Daily News Analysis


17th June, 2022 Environment

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Context: United States has announced a funding of USD 122 million to top three Indian medical research institutions to prevent avoidable epidemics, early detection of disease threats, and rapid and effective response.


More on the news:

  • The total funding of USD 122,475,000 will, over a period of five years, be distributed to the three top Indian health research institutions -- Indian Council of Medical Research (ICMR), National Institute of Virology (NIV) and National Institute of Epidemiology (NIE).
  • Announced by the Centres for Disease Control and Prevention (CDC), the fund will accelerate the progress towards an India which is safe and secure from infectious disease threats through ICMR institutions' focus on emerging and re-emerging pathogens.
  • Prominent among these include detecting and controlling zoonotic disease outbreaks through a 'one health' approach; evaluating vaccine safety monitoring systems; capacitating the public health workforce in field epidemiology and outbreak response; and combating antimicrobial resistance, a media release said.
  • CDC said ICMR is in a unique position to conduct this work, as it was originally established as an apex body for the formulation, coordination and promotion of biomedical research in India, and has taken up most of the laboratory-based surveillance of infectious diseases in recent years.

What is One Health Concept?

One Health is an approach that recognizes that the health of people is closely connected to the health of animals and our shared environment. This concept has become highly relevant as the world continues to grapple with the COVID-19 pandemic.

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Origin and evolution of the Concept

  • Ancient Times: Greek physician Hippocrates (460 BCE –370 BCE) in his text "On Airs, Waters, and Places"promoted the concept that public health depended on a clean environment.
  • Mid-1800s:Rudolf Virchow, a physician, recognized the link between animal and human medicine. He came up with the term zoonosis to describe a disease that can be passed from animals to humans. Further, he actively advocated for veterinary medical education.
  • Neo Modern Times:The term ‘One Health’ was first used in 2003–2004. It was associated with the emergence of severe acute respiratory disease (SARS) in early 2003 and subsequently avian influenza H5N1.

Outcome - The Wildlife Conservation Society held a conference in New York called One World, One Health.  Out of this meeting a series of strategic goals known as the ‘Manhattan Principles’ was derived.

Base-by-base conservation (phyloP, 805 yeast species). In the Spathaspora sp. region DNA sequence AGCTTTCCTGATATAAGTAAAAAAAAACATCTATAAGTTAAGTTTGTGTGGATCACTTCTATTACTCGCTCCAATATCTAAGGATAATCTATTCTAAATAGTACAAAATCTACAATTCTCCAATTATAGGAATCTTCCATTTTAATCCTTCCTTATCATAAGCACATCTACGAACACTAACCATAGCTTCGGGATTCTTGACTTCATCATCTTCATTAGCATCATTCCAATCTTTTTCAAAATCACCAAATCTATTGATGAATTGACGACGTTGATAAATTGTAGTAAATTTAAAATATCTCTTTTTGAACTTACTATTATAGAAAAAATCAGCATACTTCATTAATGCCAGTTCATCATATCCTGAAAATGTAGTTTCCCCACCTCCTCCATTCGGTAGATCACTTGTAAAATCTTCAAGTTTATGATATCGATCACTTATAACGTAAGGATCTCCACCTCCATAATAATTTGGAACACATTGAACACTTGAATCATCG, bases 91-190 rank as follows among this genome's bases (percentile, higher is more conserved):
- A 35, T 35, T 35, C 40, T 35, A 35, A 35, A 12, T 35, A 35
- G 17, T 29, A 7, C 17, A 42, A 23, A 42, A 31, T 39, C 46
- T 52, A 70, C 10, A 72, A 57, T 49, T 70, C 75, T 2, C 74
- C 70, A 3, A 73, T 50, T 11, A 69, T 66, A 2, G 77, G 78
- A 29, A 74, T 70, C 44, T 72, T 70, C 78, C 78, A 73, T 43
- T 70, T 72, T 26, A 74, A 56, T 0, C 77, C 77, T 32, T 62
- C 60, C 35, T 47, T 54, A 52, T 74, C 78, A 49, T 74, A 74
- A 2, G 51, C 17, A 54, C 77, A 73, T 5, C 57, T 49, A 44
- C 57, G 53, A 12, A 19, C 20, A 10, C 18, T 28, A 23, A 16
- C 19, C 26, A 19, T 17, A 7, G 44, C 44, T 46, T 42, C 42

• These principles highlight 
  1. links between humans, animals, and the environment,
  2. how these links are integral to understanding disease dynamics,
  3. and the importance of interdisciplinary approaches to prevention, education, investment, and policy development.

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The rationale behind the Concept

  • Human populations are growing and expanding into new geographic areas. As a result, more people live in close contact with wild and domestic animals, both livestock and pets.
  • Close contact with animals and their environments provide more opportunities for diseases to pass between animals and people.
  • The earth has experienced changes in climate and land use, such as deforestation and intensive farming practices.
  • Disruptions in environmental conditions and habitats can provide new opportunities for diseases to pass to animals.
  • The movement of people, animals, and animal products has increased from international travel and trade.
  • As a result, diseases spread quickly across borders and around the globe.
  • As of now, worldwide, nearly 75 percentof all emerging human infectious diseases in the past three decadesoriginated in animals.
  • More than two-thirds of emerging infectious diseases have their origins in animals. Examples of zoonotic diseases include COVID-19, Zika virus, Ebola virus, avian flu, SARS, MERS, West Nile virus, Lyme disease and yellow fever.
  • Many common foodborne infections caused by Salmonella, E. coli, Campylobacter and other pathogensalso have their origins in animals and are a major cause of disease globally.
  • Many of the drivers of these zoonotic disease outbreaks in humans and animals relate to environmental changes such as deforestation, agriculture intensification, biodiversity loss and climate-induced flooding and droughts.
  • Thus, Global disease experts have recognized that a One Health approach is critical to addressing the growing threat from emerging zoonotic diseases.

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The ongoing COVID-19 Pandemic is a testimony of the catastrophe and impact of zoonotic diseases on humans.

International Efforts